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Day 4 – Skagaströnd

The day before, I had a look through the entire collection of leaflets under the coffee table. There was one in German, talking about Skagaströnd. Turns out the rock formation behind our cabin is a great nature walk that skirts the sea. So we made our last day a walk. We didn’t realise how close we were to the sea – just a minute walk led us to a beautiful rocky cove.

The views were great – the snow-capped, mountains crept above, and there were cliffs and rocky beaches facing the Greenland sea. It was pretty cold, but the winter sun coloured the landscape.

Through there were signs informing us about the sealife. I got the feeling this area barely attracted any tourists. Its walkways were hardly worn. We could walk freely over the spongey moss that is so prevalent particularly in this part of Iceland.

The walk is only a few kilometres at most. And we finished by the area where fish processing seemed to, or had, occurred. Typical of a sea-side factory- old machinery, even cars, left to wither in rust outside in the elements. Still, no litter. I took some pictures of the weird murals – one of a man with glasses, one of an older sea-faring man with his weathered face.

The day was clear, which made me hope for a spectacular this evening… but no, no northern lights.

Day 2 – Skagaströnd and Skagi Peninsular

I awoke at 10am – I don’t think I have ever slept for twelve hours! The mountains outside our window had been peppered with snow overnight. We went to the local supermarket, the Samkaup-úrval and tried to buy Icelandic as many things are imported and therefore costly. Pauper’s dinners for the next few days!

Chloe elected to drive. Think she might regret it! We drove around the Skagi peninsula, and all the roads were gravel roads with sheer drops either side (and so where we encountered the Malbik Endar sign). We barely saw anyone. A few active, but mostly desolate farms, hundreds of ponies. Bleak but beautiful landscapes of lavafields with green, yellow, orange and rusty red blankets of moss engulfing rocks that probably haven’t moved for centuries. The scenery was always liable to turn your head. From streams and little waterfalls to unforgiving rocky coast lines and towering mountains.

Some of these roads were riddled with potholes – I’m sure Chloe was aiming for them! And some of the stretch seemed as though they hadn’t been travelled down for some time. A dog (which from a distance, I was hoping to be an arctic fox), was chasing the car which made us panic. Thankfully it was behind fencing. This barely used 745 gravel road meandered through rocky, lunar landscapes, then hugged the Húnaflói coast overlooking islands and columns in the cold, turquoise-blue Greenland Sea. What seemed like a lifetime, we eventually had Skagafjoður on our left. Drangey and Malmey islands continued to watch us as we drove down the coast. Heading to Sauðárkrókur, we saw the sign for a thermal spring, Grettislaug. We forgot our swim costumes but I wanted to look anyway. 16km, the sign said. Yup, 16km of ridiculous pot holes down a ‘road’. I noticed ahead a huge puddle and didn’t want to risk it, so we turned around and headed to Sauðárkrókur to try and find the shipwreck that I wanted to see. We pulled up at a heritage point. The sign had a diagram of an old ship but I couldn’t be sure this was the spot; I couldn’t see a wreck, though perhaps the sea was in? So we turned back and headed on our way to the cabin.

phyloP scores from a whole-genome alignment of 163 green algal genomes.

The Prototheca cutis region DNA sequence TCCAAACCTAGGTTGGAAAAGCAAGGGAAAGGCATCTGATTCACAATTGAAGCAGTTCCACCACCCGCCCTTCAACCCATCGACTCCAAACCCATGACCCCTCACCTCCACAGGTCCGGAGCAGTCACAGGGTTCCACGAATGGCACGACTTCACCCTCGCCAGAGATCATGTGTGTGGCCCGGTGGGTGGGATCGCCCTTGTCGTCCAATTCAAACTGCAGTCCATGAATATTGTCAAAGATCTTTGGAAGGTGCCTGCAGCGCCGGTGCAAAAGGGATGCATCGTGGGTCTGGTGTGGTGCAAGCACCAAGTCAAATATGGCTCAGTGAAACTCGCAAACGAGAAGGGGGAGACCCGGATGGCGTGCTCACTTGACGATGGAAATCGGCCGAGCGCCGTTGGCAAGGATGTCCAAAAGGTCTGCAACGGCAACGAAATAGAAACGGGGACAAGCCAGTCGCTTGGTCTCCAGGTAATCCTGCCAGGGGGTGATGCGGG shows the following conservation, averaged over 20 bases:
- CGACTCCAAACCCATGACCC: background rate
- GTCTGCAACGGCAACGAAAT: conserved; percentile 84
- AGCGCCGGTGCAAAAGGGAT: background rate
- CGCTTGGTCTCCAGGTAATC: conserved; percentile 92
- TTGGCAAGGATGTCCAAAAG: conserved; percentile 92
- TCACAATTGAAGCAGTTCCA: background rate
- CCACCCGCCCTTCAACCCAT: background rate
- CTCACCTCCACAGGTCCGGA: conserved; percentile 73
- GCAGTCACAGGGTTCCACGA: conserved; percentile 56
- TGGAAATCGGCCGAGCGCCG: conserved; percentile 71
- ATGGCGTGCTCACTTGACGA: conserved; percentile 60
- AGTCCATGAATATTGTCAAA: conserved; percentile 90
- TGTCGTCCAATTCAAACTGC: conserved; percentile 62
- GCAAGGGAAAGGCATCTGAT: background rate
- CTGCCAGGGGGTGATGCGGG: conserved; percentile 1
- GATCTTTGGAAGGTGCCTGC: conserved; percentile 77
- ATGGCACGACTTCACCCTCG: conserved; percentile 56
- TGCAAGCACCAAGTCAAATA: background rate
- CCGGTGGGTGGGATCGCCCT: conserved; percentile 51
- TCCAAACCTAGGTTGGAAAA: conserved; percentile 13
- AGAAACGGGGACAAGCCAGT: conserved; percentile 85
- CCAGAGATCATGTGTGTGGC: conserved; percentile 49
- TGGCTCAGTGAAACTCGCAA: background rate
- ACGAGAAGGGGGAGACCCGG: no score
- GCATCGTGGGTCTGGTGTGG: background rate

The drive down the 744 was great – huge mountains of a rust colour topped with snow. The temperature was 0°C, with flutters of snow.

Driving down the 74 to Skagaströnd, a dog started chasing the car, and ran towards us. I slammed the breaks, heart pounding. We missed the dog, thankfully, and the farmer and owner of this dog, looked on and carried on with his work, not phased. My legs went all wobbly. So I slashed my speed and carried on at a slower pace. In the clear, or so I thought, I picked the speed back up and noticed a black lump on a drive way. For a split second I thought to myself, jokingly, ‘curled up dog’. I immediately concluded it was a lump of volcanic rock, nothing unusual about such a rock in Iceland. It then animated and started chasing the car! I thought this one could be a goner. It backed off thankfully, panic averted. My head was throbbing. We got to the cabin with all animals unharmed and we proceeded to eat to packs of plain noodles. I don’t think I want to eat noodles again.